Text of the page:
Clinical Services

Diode laser cycloablation for uncontrolled glaucomas

Introduction:

When trabeculectomy or glaucoma drainage tube (seton) has failed to control glaucoma, then the treating physician may consider cycloablation (ablation or destruction of the ciliary body which produces the aqueous fluid). Because cycloablation involves permanent destruction of the ciliary body, it is usually the last line of treatment for uncontrolled glaucoma. Before the advent of laser, this was done using a cryoprobe (freezing probe) to freeze the ciliary body (cyclocryotherapy). This was often an uncomfortable procedure and was also associated with significant complications, including inflammation and loss of vision. Starting in the 1990’s, cyclocryotherapy was largely replaced by a laser procedure called CycloPhotoCoagulation or CPC). At the University of Iowa, a portable diode laser is used to perform CPC under a local (retrobulbar) anesthesia as an outpatient surgery. CPC usually takes less than 30 minutes to perform, including the anesthesia.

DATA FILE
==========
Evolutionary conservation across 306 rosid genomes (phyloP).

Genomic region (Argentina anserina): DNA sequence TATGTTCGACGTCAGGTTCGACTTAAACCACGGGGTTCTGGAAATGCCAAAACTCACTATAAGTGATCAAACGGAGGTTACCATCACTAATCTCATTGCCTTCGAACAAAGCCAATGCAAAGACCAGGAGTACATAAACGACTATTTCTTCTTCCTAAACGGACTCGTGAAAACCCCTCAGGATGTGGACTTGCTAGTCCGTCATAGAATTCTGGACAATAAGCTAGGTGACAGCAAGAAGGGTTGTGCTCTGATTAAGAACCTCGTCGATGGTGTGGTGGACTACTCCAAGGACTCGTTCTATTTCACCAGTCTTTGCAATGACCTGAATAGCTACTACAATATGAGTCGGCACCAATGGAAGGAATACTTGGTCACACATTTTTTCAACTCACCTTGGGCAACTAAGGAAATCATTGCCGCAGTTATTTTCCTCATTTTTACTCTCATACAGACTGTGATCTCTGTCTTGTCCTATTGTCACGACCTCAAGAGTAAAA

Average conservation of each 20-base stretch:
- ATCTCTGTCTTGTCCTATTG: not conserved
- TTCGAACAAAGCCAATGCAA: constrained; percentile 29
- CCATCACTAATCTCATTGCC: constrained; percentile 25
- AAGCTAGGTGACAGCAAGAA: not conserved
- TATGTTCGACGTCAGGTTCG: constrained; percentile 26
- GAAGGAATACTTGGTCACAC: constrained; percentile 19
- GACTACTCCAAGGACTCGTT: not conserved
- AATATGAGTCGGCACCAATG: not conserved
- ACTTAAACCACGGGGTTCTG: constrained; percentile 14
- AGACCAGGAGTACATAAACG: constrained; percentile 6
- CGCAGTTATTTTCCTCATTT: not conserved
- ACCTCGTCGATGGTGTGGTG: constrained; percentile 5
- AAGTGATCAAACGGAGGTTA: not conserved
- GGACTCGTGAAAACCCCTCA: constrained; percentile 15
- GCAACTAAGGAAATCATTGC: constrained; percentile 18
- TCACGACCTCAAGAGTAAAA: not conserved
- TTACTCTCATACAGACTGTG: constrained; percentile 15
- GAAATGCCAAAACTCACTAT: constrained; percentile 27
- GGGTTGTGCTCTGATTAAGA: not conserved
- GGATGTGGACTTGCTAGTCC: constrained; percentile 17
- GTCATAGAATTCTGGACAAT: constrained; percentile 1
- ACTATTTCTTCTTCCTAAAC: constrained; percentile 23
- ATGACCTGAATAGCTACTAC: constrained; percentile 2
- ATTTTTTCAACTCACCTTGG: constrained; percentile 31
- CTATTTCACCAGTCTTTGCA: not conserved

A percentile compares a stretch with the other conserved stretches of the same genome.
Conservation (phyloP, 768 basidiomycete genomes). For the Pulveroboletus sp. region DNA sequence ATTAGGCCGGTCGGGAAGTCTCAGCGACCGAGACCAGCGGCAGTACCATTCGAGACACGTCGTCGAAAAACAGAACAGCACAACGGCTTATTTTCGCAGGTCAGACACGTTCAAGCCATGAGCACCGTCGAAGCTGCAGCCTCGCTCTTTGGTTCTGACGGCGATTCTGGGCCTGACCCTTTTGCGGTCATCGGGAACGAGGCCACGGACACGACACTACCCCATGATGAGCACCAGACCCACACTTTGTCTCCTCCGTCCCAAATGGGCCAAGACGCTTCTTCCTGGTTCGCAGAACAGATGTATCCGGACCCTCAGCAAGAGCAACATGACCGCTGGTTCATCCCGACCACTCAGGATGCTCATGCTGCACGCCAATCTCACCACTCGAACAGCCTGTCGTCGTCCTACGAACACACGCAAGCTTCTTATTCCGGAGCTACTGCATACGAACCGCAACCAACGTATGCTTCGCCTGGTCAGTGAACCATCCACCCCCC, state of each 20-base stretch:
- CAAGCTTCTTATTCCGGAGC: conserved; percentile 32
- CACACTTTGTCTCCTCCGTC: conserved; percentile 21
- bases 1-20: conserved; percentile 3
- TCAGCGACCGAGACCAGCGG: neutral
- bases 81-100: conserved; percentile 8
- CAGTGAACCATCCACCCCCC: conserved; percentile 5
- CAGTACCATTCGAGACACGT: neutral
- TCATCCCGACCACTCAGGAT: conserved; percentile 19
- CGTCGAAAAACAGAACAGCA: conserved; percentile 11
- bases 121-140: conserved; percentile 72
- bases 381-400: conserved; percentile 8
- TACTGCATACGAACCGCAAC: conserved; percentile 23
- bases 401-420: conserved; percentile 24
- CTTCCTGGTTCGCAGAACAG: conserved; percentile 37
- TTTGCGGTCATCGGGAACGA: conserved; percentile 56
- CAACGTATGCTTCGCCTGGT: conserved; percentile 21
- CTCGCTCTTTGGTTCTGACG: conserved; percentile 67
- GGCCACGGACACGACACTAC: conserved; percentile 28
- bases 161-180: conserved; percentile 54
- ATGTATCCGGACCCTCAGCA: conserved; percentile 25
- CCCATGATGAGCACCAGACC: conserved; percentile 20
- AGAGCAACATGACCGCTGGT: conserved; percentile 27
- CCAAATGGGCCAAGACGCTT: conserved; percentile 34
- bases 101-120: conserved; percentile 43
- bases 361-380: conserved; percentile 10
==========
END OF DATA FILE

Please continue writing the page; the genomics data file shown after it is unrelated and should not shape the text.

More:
Cyclophotocoagulation (CPC) is a useful procedure for a refractive glaucoma which cannot be controlled by medications and other surgeries. The success rate for CPC is in the range of 60-70%, and it can be repeated if needed. The recovery period is usually 4-6 weeks. The follow up visits are not as intensive as the filtering surgery, and this may offer advantage to some patients. Post-operatively, the eye is treated with tapering regimen of anti-inflammatory steroids. There are a number of potential complications associated with CPC, although less than those of cyclocryotherapy. Because CPC can be associated with decrease in vision post-operatively, CPC is commonly reserved for patients who already have reduced vision from either glaucoma or other causes pre-operatively. CPC is also associated with increased inflammation, bleeding, and hypotony (low IOP usually below 5 mmHg). Hypotony is a particularly feared complication of CPC because it is often difficult to raise the IOP after a permanent destruction of the ciliary body. Fortunately, it occurs more rarely than with cyclocryotherapy.